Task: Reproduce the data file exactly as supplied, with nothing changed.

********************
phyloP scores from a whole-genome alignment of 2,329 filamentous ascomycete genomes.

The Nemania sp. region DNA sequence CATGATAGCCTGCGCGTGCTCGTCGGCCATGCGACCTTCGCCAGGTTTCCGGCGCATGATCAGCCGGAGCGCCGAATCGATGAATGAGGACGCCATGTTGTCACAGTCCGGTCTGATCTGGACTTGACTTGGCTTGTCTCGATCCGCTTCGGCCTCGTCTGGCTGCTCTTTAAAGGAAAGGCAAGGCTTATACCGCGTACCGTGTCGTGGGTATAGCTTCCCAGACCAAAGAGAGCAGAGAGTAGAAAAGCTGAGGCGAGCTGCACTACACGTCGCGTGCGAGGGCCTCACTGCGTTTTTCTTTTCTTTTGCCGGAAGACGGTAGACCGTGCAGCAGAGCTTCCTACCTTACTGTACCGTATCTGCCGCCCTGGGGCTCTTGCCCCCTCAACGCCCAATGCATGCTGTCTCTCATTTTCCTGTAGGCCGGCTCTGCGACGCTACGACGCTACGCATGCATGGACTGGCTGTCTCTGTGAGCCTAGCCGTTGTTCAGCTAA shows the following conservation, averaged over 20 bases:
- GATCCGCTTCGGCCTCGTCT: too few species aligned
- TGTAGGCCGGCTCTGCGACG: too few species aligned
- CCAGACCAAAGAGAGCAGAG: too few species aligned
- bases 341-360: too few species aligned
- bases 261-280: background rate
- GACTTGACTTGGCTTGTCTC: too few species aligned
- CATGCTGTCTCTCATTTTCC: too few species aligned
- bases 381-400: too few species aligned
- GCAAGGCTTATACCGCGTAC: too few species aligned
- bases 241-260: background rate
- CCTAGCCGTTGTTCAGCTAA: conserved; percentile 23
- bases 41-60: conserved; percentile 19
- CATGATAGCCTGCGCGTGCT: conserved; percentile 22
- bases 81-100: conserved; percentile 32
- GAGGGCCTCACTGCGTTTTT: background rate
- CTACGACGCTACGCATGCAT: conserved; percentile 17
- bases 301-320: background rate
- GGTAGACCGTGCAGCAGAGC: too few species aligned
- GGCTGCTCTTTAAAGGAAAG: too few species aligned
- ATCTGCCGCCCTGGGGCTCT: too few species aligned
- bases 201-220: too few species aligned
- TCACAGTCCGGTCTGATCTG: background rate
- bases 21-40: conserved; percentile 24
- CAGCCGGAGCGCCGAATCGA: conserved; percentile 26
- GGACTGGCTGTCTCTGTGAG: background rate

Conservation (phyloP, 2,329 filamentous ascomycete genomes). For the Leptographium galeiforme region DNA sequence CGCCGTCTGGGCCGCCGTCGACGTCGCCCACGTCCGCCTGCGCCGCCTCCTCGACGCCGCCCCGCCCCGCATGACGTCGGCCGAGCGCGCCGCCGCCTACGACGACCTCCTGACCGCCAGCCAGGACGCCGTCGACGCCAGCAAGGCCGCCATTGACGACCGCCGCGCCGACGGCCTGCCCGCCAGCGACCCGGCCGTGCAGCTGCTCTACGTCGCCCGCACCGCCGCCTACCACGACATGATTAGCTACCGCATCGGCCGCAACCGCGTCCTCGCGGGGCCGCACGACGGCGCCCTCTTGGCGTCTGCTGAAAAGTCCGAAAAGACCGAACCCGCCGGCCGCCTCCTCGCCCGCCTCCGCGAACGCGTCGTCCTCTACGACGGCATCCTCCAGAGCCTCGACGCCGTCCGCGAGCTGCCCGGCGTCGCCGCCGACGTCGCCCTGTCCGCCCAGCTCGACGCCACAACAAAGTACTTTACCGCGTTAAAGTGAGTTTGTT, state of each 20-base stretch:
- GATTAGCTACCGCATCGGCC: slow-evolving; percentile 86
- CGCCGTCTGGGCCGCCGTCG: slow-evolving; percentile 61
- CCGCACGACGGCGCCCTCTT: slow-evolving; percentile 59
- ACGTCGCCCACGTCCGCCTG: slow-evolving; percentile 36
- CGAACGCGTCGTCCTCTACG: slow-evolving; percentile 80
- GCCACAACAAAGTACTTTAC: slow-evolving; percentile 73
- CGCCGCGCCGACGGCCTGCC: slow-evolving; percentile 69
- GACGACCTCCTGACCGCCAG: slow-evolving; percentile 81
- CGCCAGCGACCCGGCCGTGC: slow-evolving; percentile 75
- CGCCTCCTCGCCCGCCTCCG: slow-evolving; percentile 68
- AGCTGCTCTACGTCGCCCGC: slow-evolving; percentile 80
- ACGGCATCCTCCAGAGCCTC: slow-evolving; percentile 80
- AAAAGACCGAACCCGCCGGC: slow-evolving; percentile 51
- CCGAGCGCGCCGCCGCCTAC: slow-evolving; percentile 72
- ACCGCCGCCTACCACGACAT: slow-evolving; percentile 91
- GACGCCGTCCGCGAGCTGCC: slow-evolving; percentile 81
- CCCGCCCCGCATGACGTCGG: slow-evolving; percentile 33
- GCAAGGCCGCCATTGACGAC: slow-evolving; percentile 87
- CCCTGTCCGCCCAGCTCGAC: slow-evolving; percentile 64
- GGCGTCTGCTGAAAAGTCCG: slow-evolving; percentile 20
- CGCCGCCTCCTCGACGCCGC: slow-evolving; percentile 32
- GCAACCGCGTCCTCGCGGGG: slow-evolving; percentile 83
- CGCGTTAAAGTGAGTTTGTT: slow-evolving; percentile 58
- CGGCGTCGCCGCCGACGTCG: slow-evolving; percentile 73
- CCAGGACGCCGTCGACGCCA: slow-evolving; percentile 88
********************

phyloP scores from a whole-genome alignment of 2,329 filamentous ascomycete genomes.

The Nemania sp. region DNA sequence CATGATAGCCTGCGCGTGCTCGTCGGCCATGCGACCTTCGCCAGGTTTCCGGCGCATGATCAGCCGGAGCGCCGAATCGATGAATGAGGACGCCATGTTGTCACAGTCCGGTCTGATCTGGACTTGACTTGGCTTGTCTCGATCCGCTTCGGCCTCGTCTGGCTGCTCTTTAAAGGAAAGGCAAGGCTTATACCGCGTACCGTGTCGTGGGTATAGCTTCCCAGACCAAAGAGAGCAGAGAGTAGAAAAGCTGAGGCGAGCTGCACTACACGTCGCGTGCGAGGGCCTCACTGCGTTTTTCTTTTCTTTTGCCGGAAGACGGTAGACCGTGCAGCAGAGCTTCCTACCTTACTGTACCGTATCTGCCGCCCTGGGGCTCTTGCCCCCTCAACGCCCAATGCATGCTGTCTCTCATTTTCCTGTAGGCCGGCTCTGCGACGCTACGACGCTACGCATGCATGGACTGGCTGTCTCTGTGAGCCTAGCCGTTGTTCAGCTAA shows the following conservation, averaged over 20 bases:
- GATCCGCTTCGGCCTCGTCT: too few species aligned
- TGTAGGCCGGCTCTGCGACG: too few species aligned
- CCAGACCAAAGAGAGCAGAG: too few species aligned
- bases 341-360: too few species aligned
- bases 261-280: background rate
- GACTTGACTTGGCTTGTCTC: too few species aligned
- CATGCTGTCTCTCATTTTCC: too few species aligned
- bases 381-400: too few species aligned
- GCAAGGCTTATACCGCGTAC: too few species aligned
- bases 241-260: background rate
- CCTAGCCGTTGTTCAGCTAA: conserved; percentile 23
- bases 41-60: conserved; percentile 19
- CATGATAGCCTGCGCGTGCT: conserved; percentile 22
- bases 81-100: conserved; percentile 32
- GAGGGCCTCACTGCGTTTTT: background rate
- CTACGACGCTACGCATGCAT: conserved; percentile 17
- bases 301-320: background rate
- GGTAGACCGTGCAGCAGAGC: too few species aligned
- GGCTGCTCTTTAAAGGAAAG: too few species aligned
- ATCTGCCGCCCTGGGGCTCT: too few species aligned
- bases 201-220: too few species aligned
- TCACAGTCCGGTCTGATCTG: background rate
- bases 21-40: conserved; percentile 24
- CAGCCGGAGCGCCGAATCGA: conserved; percentile 26
- GGACTGGCTGTCTCTGTGAG: background rate

Conservation (phyloP, 2,329 filamentous ascomycete genomes). For the Leptographium galeiforme region DNA sequence CGCCGTCTGGGCCGCCGTCGACGTCGCCCACGTCCGCCTGCGCCGCCTCCTCGACGCCGCCCCGCCCCGCATGACGTCGGCCGAGCGCGCCGCCGCCTACGACGACCTCCTGACCGCCAGCCAGGACGCCGTCGACGCCAGCAAGGCCGCCATTGACGACCGCCGCGCCGACGGCCTGCCCGCCAGCGACCCGGCCGTGCAGCTGCTCTACGTCGCCCGCACCGCCGCCTACCACGACATGATTAGCTACCGCATCGGCCGCAACCGCGTCCTCGCGGGGCCGCACGACGGCGCCCTCTTGGCGTCTGCTGAAAAGTCCGAAAAGACCGAACCCGCCGGCCGCCTCCTCGCCCGCCTCCGCGAACGCGTCGTCCTCTACGACGGCATCCTCCAGAGCCTCGACGCCGTCCGCGAGCTGCCCGGCGTCGCCGCCGACGTCGCCCTGTCCGCCCAGCTCGACGCCACAACAAAGTACTTTACCGCGTTAAAGTGAGTTTGTT, state of each 20-base stretch:
- GATTAGCTACCGCATCGGCC: slow-evolving; percentile 86
- CGCCGTCTGGGCCGCCGTCG: slow-evolving; percentile 61
- CCGCACGACGGCGCCCTCTT: slow-evolving; percentile 59
- ACGTCGCCCACGTCCGCCTG: slow-evolving; percentile 36
- CGAACGCGTCGTCCTCTACG: slow-evolving; percentile 80
- GCCACAACAAAGTACTTTAC: slow-evolving; percentile 73
- CGCCGCGCCGACGGCCTGCC: slow-evolving; percentile 69
- GACGACCTCCTGACCGCCAG: slow-evolving; percentile 81
- CGCCAGCGACCCGGCCGTGC: slow-evolving; percentile 75
- CGCCTCCTCGCCCGCCTCCG: slow-evolving; percentile 68
- AGCTGCTCTACGTCGCCCGC: slow-evolving; percentile 80
- ACGGCATCCTCCAGAGCCTC: slow-evolving; percentile 80
- AAAAGACCGAACCCGCCGGC: slow-evolving; percentile 51
- CCGAGCGCGCCGCCGCCTAC: slow-evolving; percentile 72
- ACCGCCGCCTACCACGACAT: slow-evolving; percentile 91
- GACGCCGTCCGCGAGCTGCC: slow-evolving; percentile 81
- CCCGCCCCGCATGACGTCGG: slow-evolving; percentile 33
- GCAAGGCCGCCATTGACGAC: slow-evolving; percentile 87
- CCCTGTCCGCCCAGCTCGAC: slow-evolving; percentile 64
- GGCGTCTGCTGAAAAGTCCG: slow-evolving; percentile 20
- CGCCGCCTCCTCGACGCCGC: slow-evolving; percentile 32
- GCAACCGCGTCCTCGCGGGG: slow-evolving; percentile 83
- CGCGTTAAAGTGAGTTTGTT: slow-evolving; percentile 58
- CGGCGTCGCCGCCGACGTCG: slow-evolving; percentile 73
- CCAGGACGCCGTCGACGCCA: slow-evolving; percentile 88